KUALA LUMPUR -- Malaysia-based companies Celcom Axiata and Digi.com announced Thursday that they are finalizing talks on a merger to create the country's largest telecommunications company.
Celcom Axiata's parent company, Axiata Group, and Digi's parent company, Telenor Asia -- owned by Norwegian telecommunications company Telenor -- would control the merged entity with equal 33.1% stakes.The negotiations are taking place as the Southeast Asian country aims to roll out a 5G network by the end of the year.
Shares in Axiata as well as Digi were suspended ahead of the announcement. Celcom Axiata is unlisted.
Axiata, which is 37%-owned by Malaysian state fund Khazanah Nasional, operates mobile services in Malaysia, Indonesia, Sri Lanka, Bangladesh, Cambodia and Nepal. Telenor, meanwhile, does business in Thailand, Malaysia, Myanmar, Bangladesh and Pakistan. Last year, 53% of its revenue came from Asian markets.
Axiata President and Group CEO Izzaddin Idris told a news conference that the merger is expected to be completed by year's end. He said his company has always supported consolidation in the industry. The merger must be approved by regulators, Izzaddin said, "But we are confident that it can be carried through."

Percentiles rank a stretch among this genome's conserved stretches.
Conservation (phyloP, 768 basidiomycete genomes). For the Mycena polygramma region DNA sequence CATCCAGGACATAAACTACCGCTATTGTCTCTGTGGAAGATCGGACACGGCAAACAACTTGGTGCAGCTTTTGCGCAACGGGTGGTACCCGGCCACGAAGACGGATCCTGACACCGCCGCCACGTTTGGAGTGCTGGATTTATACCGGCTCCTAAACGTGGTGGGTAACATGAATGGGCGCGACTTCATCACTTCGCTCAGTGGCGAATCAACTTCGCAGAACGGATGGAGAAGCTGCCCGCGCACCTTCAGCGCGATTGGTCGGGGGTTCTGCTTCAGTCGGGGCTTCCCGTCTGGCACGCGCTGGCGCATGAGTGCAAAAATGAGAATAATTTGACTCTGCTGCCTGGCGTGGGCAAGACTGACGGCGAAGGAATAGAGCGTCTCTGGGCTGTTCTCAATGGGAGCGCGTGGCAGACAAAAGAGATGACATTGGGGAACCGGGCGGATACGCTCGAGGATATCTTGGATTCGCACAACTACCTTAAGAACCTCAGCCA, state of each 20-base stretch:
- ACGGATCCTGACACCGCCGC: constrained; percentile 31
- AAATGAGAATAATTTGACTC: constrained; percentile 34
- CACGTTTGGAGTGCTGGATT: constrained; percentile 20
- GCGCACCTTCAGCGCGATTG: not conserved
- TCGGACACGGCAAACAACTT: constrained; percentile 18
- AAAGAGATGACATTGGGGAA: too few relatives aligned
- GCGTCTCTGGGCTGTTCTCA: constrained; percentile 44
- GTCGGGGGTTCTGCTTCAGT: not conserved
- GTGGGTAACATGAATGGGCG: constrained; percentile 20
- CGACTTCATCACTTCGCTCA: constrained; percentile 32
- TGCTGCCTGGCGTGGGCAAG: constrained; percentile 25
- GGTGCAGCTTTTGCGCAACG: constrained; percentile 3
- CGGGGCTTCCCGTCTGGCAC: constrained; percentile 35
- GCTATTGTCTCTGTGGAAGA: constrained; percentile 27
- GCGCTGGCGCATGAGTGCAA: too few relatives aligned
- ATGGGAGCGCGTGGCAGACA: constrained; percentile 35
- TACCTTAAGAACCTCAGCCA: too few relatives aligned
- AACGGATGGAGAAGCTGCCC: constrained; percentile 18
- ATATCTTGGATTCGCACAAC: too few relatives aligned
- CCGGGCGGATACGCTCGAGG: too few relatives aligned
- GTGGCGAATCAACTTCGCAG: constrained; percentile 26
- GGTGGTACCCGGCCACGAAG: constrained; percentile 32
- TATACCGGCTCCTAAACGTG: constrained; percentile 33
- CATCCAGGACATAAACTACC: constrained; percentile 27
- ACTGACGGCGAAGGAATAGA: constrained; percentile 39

As part of the transaction, Axiata would receive newly issued shares in Digi representing 33.1% of its post-transaction shareholding and about 2 billion ringgit ($484 million) in cash, he said. Of that, 1.7 billion ringgit would come from Digi as new debt, with the remaining 300 million ringgit supplied by Telenor. Axiata and key Malaysian institutional shareholders combined would own more than 51% of the merged entity, he added.
The new company is to be named Celcom Digi and will maintain Digi's listing on Bursa Malaysia, the country's stock market, becoming one of the largest technology companies in Malaysia and among its largest listed corporations.
It would be also the largest telecommunications service provider in Malaysia in terms of value, revenue and profit, with pro forma revenue of about 12.4 billion ringgit; earnings before interest, taxes, depreciation and amortization of the combined entity at approximately 5.7 billion ringgit; and an estimated 19 million customers, the companies said in a joint statement.
The proposed merger, however, is much smaller than one mooted in 2019 between Axiata's and Telenor's Asian operations, which would have created Southeast Asia's largest telecommunications company, with combined annual revenue of $12 billion and a net profit of nearly $1 billion.
Izzaddin said lessons were learned from those negotiations, although the current talks are much simpler given that the focus is solely on Malaysia.
The companies say a successful merger will "drive the country's transition into a high-income digital society."